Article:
Video games can also have a profound emotional impact on players. It’s possible that some of our playerbase for the in-game march may have never participated in a similar demonstration in real life, but the virtual event can help them experience the same emotional pull they would away from the computer. We crafted this event to encourage players to realize the power of gathering as a community. It demonstrated the potential of video games as a platform for creating change in the real world that’s just as powerful as gathering in the town square.

The virtual march took place in Riders Republic on July 30

The march as an outlet for self-expression

Riders Republic is such a fast-paced, adrenaline-packed game, we had to ask ourselves how we were going to engage players during the march: that was the biggest challenge for us. First, we wanted to create a massive social experience. We based the design and player experience of the march on our pre-existing systems and features so we could feature 64 players joined by a crowd of NPCs.

The march wasn’t something with a set goal or activity to complete. We wanted to create outlets for players to get together and express themselves in different ways. First, we created two Rebirth-specific emotes players could use as they moved about the space: a drum and megaphone for players to show their support for the march and discover creative ways to use these tools to interact with the environment and each other.

The in-game banners for their characters' backpacks bore different messages, which meant players could get together and combine them to create bigger messages or amplify them depending on their inspiration. We also created special outfits for players who completed the march, which can be worn in the game even after the event. All of these elements combined to create a sense of unity around our theme, while providing individual ways for players to show their support.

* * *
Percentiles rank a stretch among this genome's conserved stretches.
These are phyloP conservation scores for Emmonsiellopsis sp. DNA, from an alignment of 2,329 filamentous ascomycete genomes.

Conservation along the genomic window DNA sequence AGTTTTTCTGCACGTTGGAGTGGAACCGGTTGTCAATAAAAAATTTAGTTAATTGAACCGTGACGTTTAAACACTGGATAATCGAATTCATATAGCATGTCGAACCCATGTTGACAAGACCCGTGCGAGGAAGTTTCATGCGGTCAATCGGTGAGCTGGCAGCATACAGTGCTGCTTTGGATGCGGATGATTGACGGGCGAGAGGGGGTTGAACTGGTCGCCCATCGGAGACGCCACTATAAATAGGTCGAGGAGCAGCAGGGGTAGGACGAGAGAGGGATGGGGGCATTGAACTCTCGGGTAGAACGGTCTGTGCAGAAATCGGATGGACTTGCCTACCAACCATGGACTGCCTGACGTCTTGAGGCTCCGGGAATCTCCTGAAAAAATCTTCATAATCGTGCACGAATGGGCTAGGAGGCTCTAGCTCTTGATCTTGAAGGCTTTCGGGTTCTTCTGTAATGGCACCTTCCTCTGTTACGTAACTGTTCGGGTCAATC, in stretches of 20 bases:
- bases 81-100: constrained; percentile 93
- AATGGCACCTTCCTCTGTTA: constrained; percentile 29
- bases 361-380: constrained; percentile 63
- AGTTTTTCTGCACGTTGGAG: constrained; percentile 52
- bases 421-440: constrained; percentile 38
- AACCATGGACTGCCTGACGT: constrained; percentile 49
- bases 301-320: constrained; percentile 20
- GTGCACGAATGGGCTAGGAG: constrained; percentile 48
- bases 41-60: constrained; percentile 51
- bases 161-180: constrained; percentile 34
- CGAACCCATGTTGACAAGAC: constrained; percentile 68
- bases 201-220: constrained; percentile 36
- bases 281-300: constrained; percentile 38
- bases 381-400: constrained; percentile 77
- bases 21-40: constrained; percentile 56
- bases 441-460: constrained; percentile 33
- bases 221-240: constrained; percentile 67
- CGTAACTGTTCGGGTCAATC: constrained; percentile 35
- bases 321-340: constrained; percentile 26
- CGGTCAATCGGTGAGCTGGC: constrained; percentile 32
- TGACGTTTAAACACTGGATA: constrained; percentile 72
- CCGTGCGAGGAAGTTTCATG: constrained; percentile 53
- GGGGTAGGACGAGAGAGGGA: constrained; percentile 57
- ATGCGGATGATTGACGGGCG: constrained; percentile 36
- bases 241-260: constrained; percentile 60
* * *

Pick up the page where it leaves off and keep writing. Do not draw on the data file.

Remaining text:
An Industry United for the Environment

UNEP’s Playing for the Planet Alliance has been integral to our success: they helped us develop our messages and communicate them to our players in a fun and creative way. We also worked closely with internal teams at Ubisoft that research how games can have a positive impact on players’ lives. They have helped us at every step of this adventure, from organizing the event, to developing it, to workshopping exactly which topics to address.

During the conception phase, I especially appreciated the chance to collaborate and share feedback and ideas with other game studios during the Green Game Jam. It really showed how we are coming together as an industry to fight climate change, protect the environment, and make a difference. Everyone we met was very open and shared great feedback that helped improve the activation concepts.

Our team worked hard to create several special features in the game – we modified an in-game location, created a new base camp and mass race event, and provided creative ways for players to express themselves during the Climate March. None of these efforts could be possible without the entire Riders Republic team or the constant support of the Playing for the Planet Alliance, all our fellow members, and Ubisoft’s CSR and research teams.

Ubisoft Annecy created several new emotes and other functions to give players additional ways to interact with each other during the event

Continuing our Green Activation Journey: What's Next?

The march was a first step in an iterative process to offer similar in-game experiences in the future. Participating in a Climate March is a real change from the typical player experience and it’s been very exciting for us to explore these uncharted territories. After the Climate March and the Rebirth activation, we’re gathering feedback about player experience, and we’re identifying the potential improvements for next time.

As for what’s coming next, we are honored to have received the Media’s Choice Award for Phoenix, our 2022 Green Game Jam activation concept, which we will implement in the game in the future.

The objective of that activation will be to demonstrate the devastating impact of wildfires and teach players about strategies to reduce their size and frequency. And just as we have seen real wildfires take communities around the world by surprise, this activation will appear in game without forewarning: players will log on to find the sky has an eerie glow and that their character has to wear a gas mask. They will need to act fast to fight the fires and protect the Republic.

As we get to work on delivering this ambitious new idea, I’m confident that our experience with Project Rebirth and the first in-game Climate March will empower us to continue helping our community come together to act for the planet.

Want to join us? Registration for the 2023 Green Game Jam is now open! Sign up here to join our growing community of studios and developers who are passionate about driving change in our industry.